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There are two major differences between qubits.

There is an ensemble qubit which contain a large number of particles that together act as a single qubit and there is what one typically thinks of as a qubit, which is a single particle or material.

Possible qubits include single photons, trapped atomic ions, neutral atoms, nuclear spins, quantum dots, impurities in silicon and diamond, etc...


Quantum computers truly do represent the next generation of computing. Unlike classic computers, they derive their computing power by harnessing the power of quantum physics. Because of the rather nebulous science behind it, a practical, working quantum computer still remains a flight of fancy.

Give clients access to a quantum computer over the internet, and you have quantum cloud computing. Currently the only organisation which provides a quantum computer in the cloud is IBM. They allow free access to anyone who wishes to use their 5 qubit machine. Earlier this year they installed a 17 qubit machine. So far over 40,000 users have taken advantage of their online service to run experiments.

Not to be outdone, Google are aiming to provide a quantum cloud computer in the next few years with 49 qubits.

So what is a qubit and how many do you need? Most experts would agree that you need at least 100 qubits before anything useful can be performed on a quantum computer. The only seller of quantum computers, D-Wave, has a current machine with 1,000 qubits and is working on another model with double that number of qubits. A viable quantum computer is still decades off, but promises a performance millions of times faster than a classic computer.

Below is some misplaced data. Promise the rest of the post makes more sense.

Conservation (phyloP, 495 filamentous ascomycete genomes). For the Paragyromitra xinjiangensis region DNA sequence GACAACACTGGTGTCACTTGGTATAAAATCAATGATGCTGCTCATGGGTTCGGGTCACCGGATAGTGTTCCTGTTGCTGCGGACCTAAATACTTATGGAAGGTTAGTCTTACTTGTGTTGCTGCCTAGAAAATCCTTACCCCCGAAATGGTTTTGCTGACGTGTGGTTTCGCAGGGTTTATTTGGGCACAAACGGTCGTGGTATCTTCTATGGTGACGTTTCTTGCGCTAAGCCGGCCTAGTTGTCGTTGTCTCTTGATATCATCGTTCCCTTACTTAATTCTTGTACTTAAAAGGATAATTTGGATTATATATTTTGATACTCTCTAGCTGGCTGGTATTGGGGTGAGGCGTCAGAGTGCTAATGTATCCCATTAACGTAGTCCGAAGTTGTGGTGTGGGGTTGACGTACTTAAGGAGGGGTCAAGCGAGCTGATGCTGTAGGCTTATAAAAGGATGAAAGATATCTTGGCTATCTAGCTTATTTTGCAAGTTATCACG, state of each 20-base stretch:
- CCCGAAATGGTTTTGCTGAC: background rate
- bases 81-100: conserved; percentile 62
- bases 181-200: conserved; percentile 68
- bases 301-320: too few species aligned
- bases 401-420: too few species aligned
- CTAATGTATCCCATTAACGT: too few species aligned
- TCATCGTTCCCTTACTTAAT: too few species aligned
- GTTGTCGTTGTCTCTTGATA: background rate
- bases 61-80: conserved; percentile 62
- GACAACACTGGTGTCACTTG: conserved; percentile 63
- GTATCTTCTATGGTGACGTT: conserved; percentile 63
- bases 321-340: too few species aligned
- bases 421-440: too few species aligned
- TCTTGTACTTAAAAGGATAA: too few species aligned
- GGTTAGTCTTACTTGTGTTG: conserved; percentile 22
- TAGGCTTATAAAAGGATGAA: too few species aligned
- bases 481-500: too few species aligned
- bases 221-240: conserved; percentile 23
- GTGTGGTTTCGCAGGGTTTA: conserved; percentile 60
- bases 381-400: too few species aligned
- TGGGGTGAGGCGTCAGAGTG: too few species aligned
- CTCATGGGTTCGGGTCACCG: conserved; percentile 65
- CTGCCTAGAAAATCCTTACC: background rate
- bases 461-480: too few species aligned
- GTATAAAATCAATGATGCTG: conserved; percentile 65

Qubit is short for a sequence of quantum bits. With a classic computer, data is stored in tiny transistors which hold a single bit of information, either the binary value of 1 or 0. With a quantum computer, the data is stored in qubits. Thanks to the mechanics of quantum physics, where subatomic particles obey their own laws, a qubit can exist in two states at the same time. This phenomenon is called superposition.

So a qubit can have a value of 1, 0, or some value between. Two qubits can hold even more values. Before long you are building yourself an exponentially more powerful computer the more qubits you add.



Cloud computing is a means of networking remote servers which are hosted on the Internet. Rather than storing and processing data on a local server, or a PC's hard drive, one of the following three types of cloud infrastructure is used.

The first type is a public cloud. Here a third-party provider manages the servers, applications and storage much like a public utility. Anyone can subscribe to the provider’s cloud service, which is usually operated through their own data centre.

A business or organisation would typically use a private cloud. This might be hosted on their on-site data centre, although some companies host through a third-party provider instead. Either way, the computing infrastructure exists as a private network accessible over the Internet.

The third option is a hybrid cloud. Here private clouds are connected to public clouds, allowing data and applications to be shared between them. Private clouds existing alone can be very limiting, and a hybrid offers a business more flexibility. Often a hybrid cloud includes multiple service providers. Hybrids can offer more computing capacity for a business application when the need for it spikes. This sudden expansion into the public cloud is known as cloud bursting. Hybrids also enable applications to keep sensitive client data in a private cloud, but connect to end user software in a public cloud.